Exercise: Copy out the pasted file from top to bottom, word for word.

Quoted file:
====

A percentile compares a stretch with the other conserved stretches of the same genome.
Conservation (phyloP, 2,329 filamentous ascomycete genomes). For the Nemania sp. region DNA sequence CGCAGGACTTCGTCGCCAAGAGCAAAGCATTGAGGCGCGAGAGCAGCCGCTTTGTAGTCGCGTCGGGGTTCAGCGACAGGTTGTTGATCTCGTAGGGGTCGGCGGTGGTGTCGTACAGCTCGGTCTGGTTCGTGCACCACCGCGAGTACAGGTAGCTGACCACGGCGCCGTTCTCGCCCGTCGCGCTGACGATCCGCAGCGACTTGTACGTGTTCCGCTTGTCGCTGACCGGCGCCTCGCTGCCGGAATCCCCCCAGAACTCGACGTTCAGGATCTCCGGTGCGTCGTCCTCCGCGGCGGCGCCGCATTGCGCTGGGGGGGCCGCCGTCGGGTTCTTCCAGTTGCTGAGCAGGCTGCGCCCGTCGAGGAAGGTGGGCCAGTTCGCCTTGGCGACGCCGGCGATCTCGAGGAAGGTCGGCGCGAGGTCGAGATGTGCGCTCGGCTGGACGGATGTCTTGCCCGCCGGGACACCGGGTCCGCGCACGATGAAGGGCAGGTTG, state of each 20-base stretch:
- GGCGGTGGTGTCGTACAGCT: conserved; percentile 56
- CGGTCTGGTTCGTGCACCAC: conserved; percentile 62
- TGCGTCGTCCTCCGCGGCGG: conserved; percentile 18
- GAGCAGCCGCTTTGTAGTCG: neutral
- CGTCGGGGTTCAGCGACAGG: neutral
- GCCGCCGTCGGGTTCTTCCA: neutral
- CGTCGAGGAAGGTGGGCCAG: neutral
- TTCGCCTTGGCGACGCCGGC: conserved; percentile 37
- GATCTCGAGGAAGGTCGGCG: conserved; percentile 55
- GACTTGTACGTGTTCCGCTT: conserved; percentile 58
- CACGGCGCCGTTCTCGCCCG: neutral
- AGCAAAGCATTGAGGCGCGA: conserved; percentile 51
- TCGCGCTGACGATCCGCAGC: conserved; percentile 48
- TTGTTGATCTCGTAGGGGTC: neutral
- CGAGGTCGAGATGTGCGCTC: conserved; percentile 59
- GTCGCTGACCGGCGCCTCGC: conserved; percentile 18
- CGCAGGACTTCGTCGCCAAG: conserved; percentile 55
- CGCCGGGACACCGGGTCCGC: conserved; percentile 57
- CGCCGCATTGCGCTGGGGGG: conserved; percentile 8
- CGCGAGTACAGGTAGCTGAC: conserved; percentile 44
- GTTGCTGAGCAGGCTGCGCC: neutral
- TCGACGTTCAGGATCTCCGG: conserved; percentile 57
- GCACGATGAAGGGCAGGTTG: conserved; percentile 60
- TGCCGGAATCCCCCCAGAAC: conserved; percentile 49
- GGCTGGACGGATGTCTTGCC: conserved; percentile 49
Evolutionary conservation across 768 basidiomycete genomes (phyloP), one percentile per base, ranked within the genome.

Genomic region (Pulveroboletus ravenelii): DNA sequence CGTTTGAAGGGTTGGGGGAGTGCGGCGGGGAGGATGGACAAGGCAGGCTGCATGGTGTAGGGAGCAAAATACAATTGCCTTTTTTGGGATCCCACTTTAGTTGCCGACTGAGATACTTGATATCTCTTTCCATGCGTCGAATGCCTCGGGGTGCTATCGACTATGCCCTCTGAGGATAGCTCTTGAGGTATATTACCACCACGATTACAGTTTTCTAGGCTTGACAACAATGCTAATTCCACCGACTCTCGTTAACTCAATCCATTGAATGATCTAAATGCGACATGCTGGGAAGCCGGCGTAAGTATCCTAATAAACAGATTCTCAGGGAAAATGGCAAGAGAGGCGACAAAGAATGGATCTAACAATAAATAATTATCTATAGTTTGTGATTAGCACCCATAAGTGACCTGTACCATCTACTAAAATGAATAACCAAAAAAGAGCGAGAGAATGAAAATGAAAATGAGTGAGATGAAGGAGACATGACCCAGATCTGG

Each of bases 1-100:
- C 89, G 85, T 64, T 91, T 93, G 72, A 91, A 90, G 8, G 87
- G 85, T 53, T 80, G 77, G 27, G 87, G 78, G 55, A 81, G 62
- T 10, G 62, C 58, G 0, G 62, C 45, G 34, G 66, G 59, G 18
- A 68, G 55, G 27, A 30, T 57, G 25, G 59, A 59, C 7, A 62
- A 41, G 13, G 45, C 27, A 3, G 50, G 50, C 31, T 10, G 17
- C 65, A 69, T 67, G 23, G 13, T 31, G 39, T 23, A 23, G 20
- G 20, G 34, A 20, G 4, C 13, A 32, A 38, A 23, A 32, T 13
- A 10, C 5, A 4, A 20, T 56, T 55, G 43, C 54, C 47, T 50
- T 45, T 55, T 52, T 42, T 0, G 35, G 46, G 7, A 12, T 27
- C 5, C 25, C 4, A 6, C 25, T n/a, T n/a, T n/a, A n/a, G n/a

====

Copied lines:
A percentile compares a stretch with the other conserved stretches of the same genome.
Conservation (phyloP, 2,329 filamentous ascomycete genomes). For the Nemania sp. region DNA sequence CGCAGGACTTCGTCGCCAAGAGCAAAGCATTGAGGCGCGAGAGCAGCCGCTTTGTAGTCGCGTCGGGGTTCAGCGACAGGTTGTTGATCTCGTAGGGGTCGGCGGTGGTGTCGTACAGCTCGGTCTGGTTCGTGCACCACCGCGAGTACAGGTAGCTGACCACGGCGCCGTTCTCGCCCGTCGCGCTGACGATCCGCAGCGACTTGTACGTGTTCCGCTTGTCGCTGACCGGCGCCTCGCTGCCGGAATCCCCCCAGAACTCGACGTTCAGGATCTCCGGTGCGTCGTCCTCCGCGGCGGCGCCGCATTGCGCTGGGGGGGCCGCCGTCGGGTTCTTCCAGTTGCTGAGCAGGCTGCGCCCGTCGAGGAAGGTGGGCCAGTTCGCCTTGGCGACGCCGGCGATCTCGAGGAAGGTCGGCGCGAGGTCGAGATGTGCGCTCGGCTGGACGGATGTCTTGCCCGCCGGGACACCGGGTCCGCGCACGATGAAGGGCAGGTTG, state of each 20-base stretch:
- GGCGGTGGTGTCGTACAGCT: conserved; percentile 56
- CGGTCTGGTTCGTGCACCAC: conserved; percentile 62
- TGCGTCGTCCTCCGCGGCGG: conserved; percentile 18
- GAGCAGCCGCTTTGTAGTCG: neutral
- CGTCGGGGTTCAGCGACAGG: neutral
- GCCGCCGTCGGGTTCTTCCA: neutral
- CGTCGAGGAAGGTGGGCCAG: neutral
- TTCGCCTTGGCGACGCCGGC: conserved; percentile 37
- GATCTCGAGGAAGGTCGGCG: conserved; percentile 55
- GACTTGTACGTGTTCCGCTT: conserved; percentile 58
- CACGGCGCCGTTCTCGCCCG: neutral
- AGCAAAGCATTGAGGCGCGA: conserved; percentile 51
- TCGCGCTGACGATCCGCAGC: conserved; percentile 48
- TTGTTGATCTCGTAGGGGTC: neutral
- CGAGGTCGAGATGTGCGCTC: conserved; percentile 59
- GTCGCTGACCGGCGCCTCGC: conserved; percentile 18
- CGCAGGACTTCGTCGCCAAG: conserved; percentile 55
- CGCCGGGACACCGGGTCCGC: conserved; percentile 57
- CGCCGCATTGCGCTGGGGGG: conserved; percentile 8
- CGCGAGTACAGGTAGCTGAC: conserved; percentile 44
- GTTGCTGAGCAGGCTGCGCC: neutral
- TCGACGTTCAGGATCTCCGG: conserved; percentile 57
- GCACGATGAAGGGCAGGTTG: conserved; percentile 60
- TGCCGGAATCCCCCCAGAAC: conserved; percentile 49
- GGCTGGACGGATGTCTTGCC: conserved; percentile 49
Evolutionary conservation across 768 basidiomycete genomes (phyloP), one percentile per base, ranked within the genome.

Genomic region (Pulveroboletus ravenelii): DNA sequence CGTTTGAAGGGTTGGGGGAGTGCGGCGGGGAGGATGGACAAGGCAGGCTGCATGGTGTAGGGAGCAAAATACAATTGCCTTTTTTGGGATCCCACTTTAGTTGCCGACTGAGATACTTGATATCTCTTTCCATGCGTCGAATGCCTCGGGGTGCTATCGACTATGCCCTCTGAGGATAGCTCTTGAGGTATATTACCACCACGATTACAGTTTTCTAGGCTTGACAACAATGCTAATTCCACCGACTCTCGTTAACTCAATCCATTGAATGATCTAAATGCGACATGCTGGGAAGCCGGCGTAAGTATCCTAATAAACAGATTCTCAGGGAAAATGGCAAGAGAGGCGACAAAGAATGGATCTAACAATAAATAATTATCTATAGTTTGTGATTAGCACCCATAAGTGACCTGTACCATCTACTAAAATGAATAACCAAAAAAGAGCGAGAGAATGAAAATGAAAATGAGTGAGATGAAGGAGACATGACCCAGATCTGG

Each of bases 1-100:
- C 89, G 85, T 64, T 91, T 93, G 72, A 91, A 90, G 8, G 87
- G 85, T 53, T 80, G 77, G 27, G 87, G 78, G 55, A 81, G 62
- T 10, G 62, C 58, G 0, G 62, C 45, G 34, G 66, G 59, G 18
- A 68, G 55, G 27, A 30, T 57, G 25, G 59, A 59, C 7, A 62
- A 41, G 13, G 45, C 27, A 3, G 50, G 50, C 31, T 10, G 17
- C 65, A 69, T 67, G 23, G 13, T 31, G 39, T 23, A 23, G 20
- G 20, G 34, A 20, G 4, C 13, A 32, A 38, A 23, A 32, T 13
- A 10, C 5, A 4, A 20, T 56, T 55, G 43, C 54, C 47, T 50
- T 45, T 55, T 52, T 42, T 0, G 35, G 46, G 7, A 12, T 27
- C 5, C 25, C 4, A 6, C 25, T n/a, T n/a, T n/a, A n/a, G n/a